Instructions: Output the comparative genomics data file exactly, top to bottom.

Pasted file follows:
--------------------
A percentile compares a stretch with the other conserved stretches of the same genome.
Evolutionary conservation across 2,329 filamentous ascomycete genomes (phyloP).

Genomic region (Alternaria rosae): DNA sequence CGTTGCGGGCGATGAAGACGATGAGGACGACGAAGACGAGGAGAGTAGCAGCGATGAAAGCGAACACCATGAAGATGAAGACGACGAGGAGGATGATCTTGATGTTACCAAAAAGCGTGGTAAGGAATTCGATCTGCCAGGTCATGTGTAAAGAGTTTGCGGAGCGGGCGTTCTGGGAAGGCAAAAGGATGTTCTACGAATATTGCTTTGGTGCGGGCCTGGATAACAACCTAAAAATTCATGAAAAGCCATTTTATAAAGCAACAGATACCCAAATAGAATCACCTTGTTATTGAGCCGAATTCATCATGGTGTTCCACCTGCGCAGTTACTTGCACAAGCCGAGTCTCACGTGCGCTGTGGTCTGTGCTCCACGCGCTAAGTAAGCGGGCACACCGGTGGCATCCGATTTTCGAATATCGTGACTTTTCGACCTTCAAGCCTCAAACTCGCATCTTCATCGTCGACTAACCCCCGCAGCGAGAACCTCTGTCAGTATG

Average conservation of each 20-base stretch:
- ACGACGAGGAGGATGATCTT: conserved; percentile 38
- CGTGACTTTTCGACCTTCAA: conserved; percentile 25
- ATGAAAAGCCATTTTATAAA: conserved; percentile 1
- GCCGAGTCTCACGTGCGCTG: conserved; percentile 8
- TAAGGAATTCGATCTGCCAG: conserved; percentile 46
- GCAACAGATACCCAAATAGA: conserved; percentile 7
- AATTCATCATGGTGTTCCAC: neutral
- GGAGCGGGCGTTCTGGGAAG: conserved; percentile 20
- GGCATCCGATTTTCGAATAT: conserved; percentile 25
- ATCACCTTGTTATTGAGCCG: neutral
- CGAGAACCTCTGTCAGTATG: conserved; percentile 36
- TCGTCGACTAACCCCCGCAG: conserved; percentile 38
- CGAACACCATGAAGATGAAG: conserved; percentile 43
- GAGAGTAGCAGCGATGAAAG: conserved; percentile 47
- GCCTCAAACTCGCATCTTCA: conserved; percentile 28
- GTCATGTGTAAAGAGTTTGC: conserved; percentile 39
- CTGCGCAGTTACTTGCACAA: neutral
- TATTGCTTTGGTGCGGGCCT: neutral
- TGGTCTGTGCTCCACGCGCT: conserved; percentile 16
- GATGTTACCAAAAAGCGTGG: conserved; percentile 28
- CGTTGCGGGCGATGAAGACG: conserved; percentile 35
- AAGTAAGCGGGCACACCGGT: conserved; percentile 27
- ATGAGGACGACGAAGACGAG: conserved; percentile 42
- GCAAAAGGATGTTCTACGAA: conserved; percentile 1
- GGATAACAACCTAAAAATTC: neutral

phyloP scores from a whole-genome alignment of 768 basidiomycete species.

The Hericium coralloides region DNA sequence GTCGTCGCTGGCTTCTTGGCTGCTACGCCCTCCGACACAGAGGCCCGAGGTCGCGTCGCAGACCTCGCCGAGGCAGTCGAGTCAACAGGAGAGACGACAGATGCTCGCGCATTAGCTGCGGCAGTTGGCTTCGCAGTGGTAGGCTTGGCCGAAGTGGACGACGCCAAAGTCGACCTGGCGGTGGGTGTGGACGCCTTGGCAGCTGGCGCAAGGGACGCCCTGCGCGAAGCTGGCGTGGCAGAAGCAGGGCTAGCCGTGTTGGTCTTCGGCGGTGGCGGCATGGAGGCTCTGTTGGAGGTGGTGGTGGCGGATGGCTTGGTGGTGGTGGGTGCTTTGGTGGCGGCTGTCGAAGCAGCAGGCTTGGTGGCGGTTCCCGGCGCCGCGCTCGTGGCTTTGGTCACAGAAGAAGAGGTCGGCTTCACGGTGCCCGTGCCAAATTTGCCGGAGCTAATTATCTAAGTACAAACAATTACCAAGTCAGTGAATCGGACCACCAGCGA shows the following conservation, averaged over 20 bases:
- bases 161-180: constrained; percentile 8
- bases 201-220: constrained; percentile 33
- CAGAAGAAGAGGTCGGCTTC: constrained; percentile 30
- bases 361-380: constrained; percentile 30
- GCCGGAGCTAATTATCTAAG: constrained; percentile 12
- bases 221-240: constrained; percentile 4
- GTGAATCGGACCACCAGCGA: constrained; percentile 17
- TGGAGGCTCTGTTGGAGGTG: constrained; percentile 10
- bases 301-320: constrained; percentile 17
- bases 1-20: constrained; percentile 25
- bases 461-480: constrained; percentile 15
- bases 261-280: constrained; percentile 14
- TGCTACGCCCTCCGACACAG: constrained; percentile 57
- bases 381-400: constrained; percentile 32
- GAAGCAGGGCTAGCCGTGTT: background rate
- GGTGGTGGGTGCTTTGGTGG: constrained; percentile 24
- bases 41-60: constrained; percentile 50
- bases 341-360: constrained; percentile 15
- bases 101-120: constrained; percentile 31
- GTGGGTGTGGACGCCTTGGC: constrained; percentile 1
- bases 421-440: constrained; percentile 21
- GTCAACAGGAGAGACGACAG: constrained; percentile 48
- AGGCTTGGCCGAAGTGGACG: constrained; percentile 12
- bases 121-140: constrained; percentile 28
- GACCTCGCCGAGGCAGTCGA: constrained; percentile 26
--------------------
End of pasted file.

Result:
A percentile compares a stretch with the other conserved stretches of the same genome.
Evolutionary conservation across 2,329 filamentous ascomycete genomes (phyloP).

Genomic region (Alternaria rosae): DNA sequence CGTTGCGGGCGATGAAGACGATGAGGACGACGAAGACGAGGAGAGTAGCAGCGATGAAAGCGAACACCATGAAGATGAAGACGACGAGGAGGATGATCTTGATGTTACCAAAAAGCGTGGTAAGGAATTCGATCTGCCAGGTCATGTGTAAAGAGTTTGCGGAGCGGGCGTTCTGGGAAGGCAAAAGGATGTTCTACGAATATTGCTTTGGTGCGGGCCTGGATAACAACCTAAAAATTCATGAAAAGCCATTTTATAAAGCAACAGATACCCAAATAGAATCACCTTGTTATTGAGCCGAATTCATCATGGTGTTCCACCTGCGCAGTTACTTGCACAAGCCGAGTCTCACGTGCGCTGTGGTCTGTGCTCCACGCGCTAAGTAAGCGGGCACACCGGTGGCATCCGATTTTCGAATATCGTGACTTTTCGACCTTCAAGCCTCAAACTCGCATCTTCATCGTCGACTAACCCCCGCAGCGAGAACCTCTGTCAGTATG

Average conservation of each 20-base stretch:
- ACGACGAGGAGGATGATCTT: conserved; percentile 38
- CGTGACTTTTCGACCTTCAA: conserved; percentile 25
- ATGAAAAGCCATTTTATAAA: conserved; percentile 1
- GCCGAGTCTCACGTGCGCTG: conserved; percentile 8
- TAAGGAATTCGATCTGCCAG: conserved; percentile 46
- GCAACAGATACCCAAATAGA: conserved; percentile 7
- AATTCATCATGGTGTTCCAC: neutral
- GGAGCGGGCGTTCTGGGAAG: conserved; percentile 20
- GGCATCCGATTTTCGAATAT: conserved; percentile 25
- ATCACCTTGTTATTGAGCCG: neutral
- CGAGAACCTCTGTCAGTATG: conserved; percentile 36
- TCGTCGACTAACCCCCGCAG: conserved; percentile 38
- CGAACACCATGAAGATGAAG: conserved; percentile 43
- GAGAGTAGCAGCGATGAAAG: conserved; percentile 47
- GCCTCAAACTCGCATCTTCA: conserved; percentile 28
- GTCATGTGTAAAGAGTTTGC: conserved; percentile 39
- CTGCGCAGTTACTTGCACAA: neutral
- TATTGCTTTGGTGCGGGCCT: neutral
- TGGTCTGTGCTCCACGCGCT: conserved; percentile 16
- GATGTTACCAAAAAGCGTGG: conserved; percentile 28
- CGTTGCGGGCGATGAAGACG: conserved; percentile 35
- AAGTAAGCGGGCACACCGGT: conserved; percentile 27
- ATGAGGACGACGAAGACGAG: conserved; percentile 42
- GCAAAAGGATGTTCTACGAA: conserved; percentile 1
- GGATAACAACCTAAAAATTC: neutral

phyloP scores from a whole-genome alignment of 768 basidiomycete species.

The Hericium coralloides region DNA sequence GTCGTCGCTGGCTTCTTGGCTGCTACGCCCTCCGACACAGAGGCCCGAGGTCGCGTCGCAGACCTCGCCGAGGCAGTCGAGTCAACAGGAGAGACGACAGATGCTCGCGCATTAGCTGCGGCAGTTGGCTTCGCAGTGGTAGGCTTGGCCGAAGTGGACGACGCCAAAGTCGACCTGGCGGTGGGTGTGGACGCCTTGGCAGCTGGCGCAAGGGACGCCCTGCGCGAAGCTGGCGTGGCAGAAGCAGGGCTAGCCGTGTTGGTCTTCGGCGGTGGCGGCATGGAGGCTCTGTTGGAGGTGGTGGTGGCGGATGGCTTGGTGGTGGTGGGTGCTTTGGTGGCGGCTGTCGAAGCAGCAGGCTTGGTGGCGGTTCCCGGCGCCGCGCTCGTGGCTTTGGTCACAGAAGAAGAGGTCGGCTTCACGGTGCCCGTGCCAAATTTGCCGGAGCTAATTATCTAAGTACAAACAATTACCAAGTCAGTGAATCGGACCACCAGCGA shows the following conservation, averaged over 20 bases:
- bases 161-180: constrained; percentile 8
- bases 201-220: constrained; percentile 33
- CAGAAGAAGAGGTCGGCTTC: constrained; percentile 30
- bases 361-380: constrained; percentile 30
- GCCGGAGCTAATTATCTAAG: constrained; percentile 12
- bases 221-240: constrained; percentile 4
- GTGAATCGGACCACCAGCGA: constrained; percentile 17
- TGGAGGCTCTGTTGGAGGTG: constrained; percentile 10
- bases 301-320: constrained; percentile 17
- bases 1-20: constrained; percentile 25
- bases 461-480: constrained; percentile 15
- bases 261-280: constrained; percentile 14
- TGCTACGCCCTCCGACACAG: constrained; percentile 57
- bases 381-400: constrained; percentile 32
- GAAGCAGGGCTAGCCGTGTT: background rate
- GGTGGTGGGTGCTTTGGTGG: constrained; percentile 24
- bases 41-60: constrained; percentile 50
- bases 341-360: constrained; percentile 15
- bases 101-120: constrained; percentile 31
- GTGGGTGTGGACGCCTTGGC: constrained; percentile 1
- bases 421-440: constrained; percentile 21
- GTCAACAGGAGAGACGACAG: constrained; percentile 48
- AGGCTTGGCCGAAGTGGACG: constrained; percentile 12
- bases 121-140: constrained; percentile 28
- GACCTCGCCGAGGCAGTCGA: constrained; percentile 26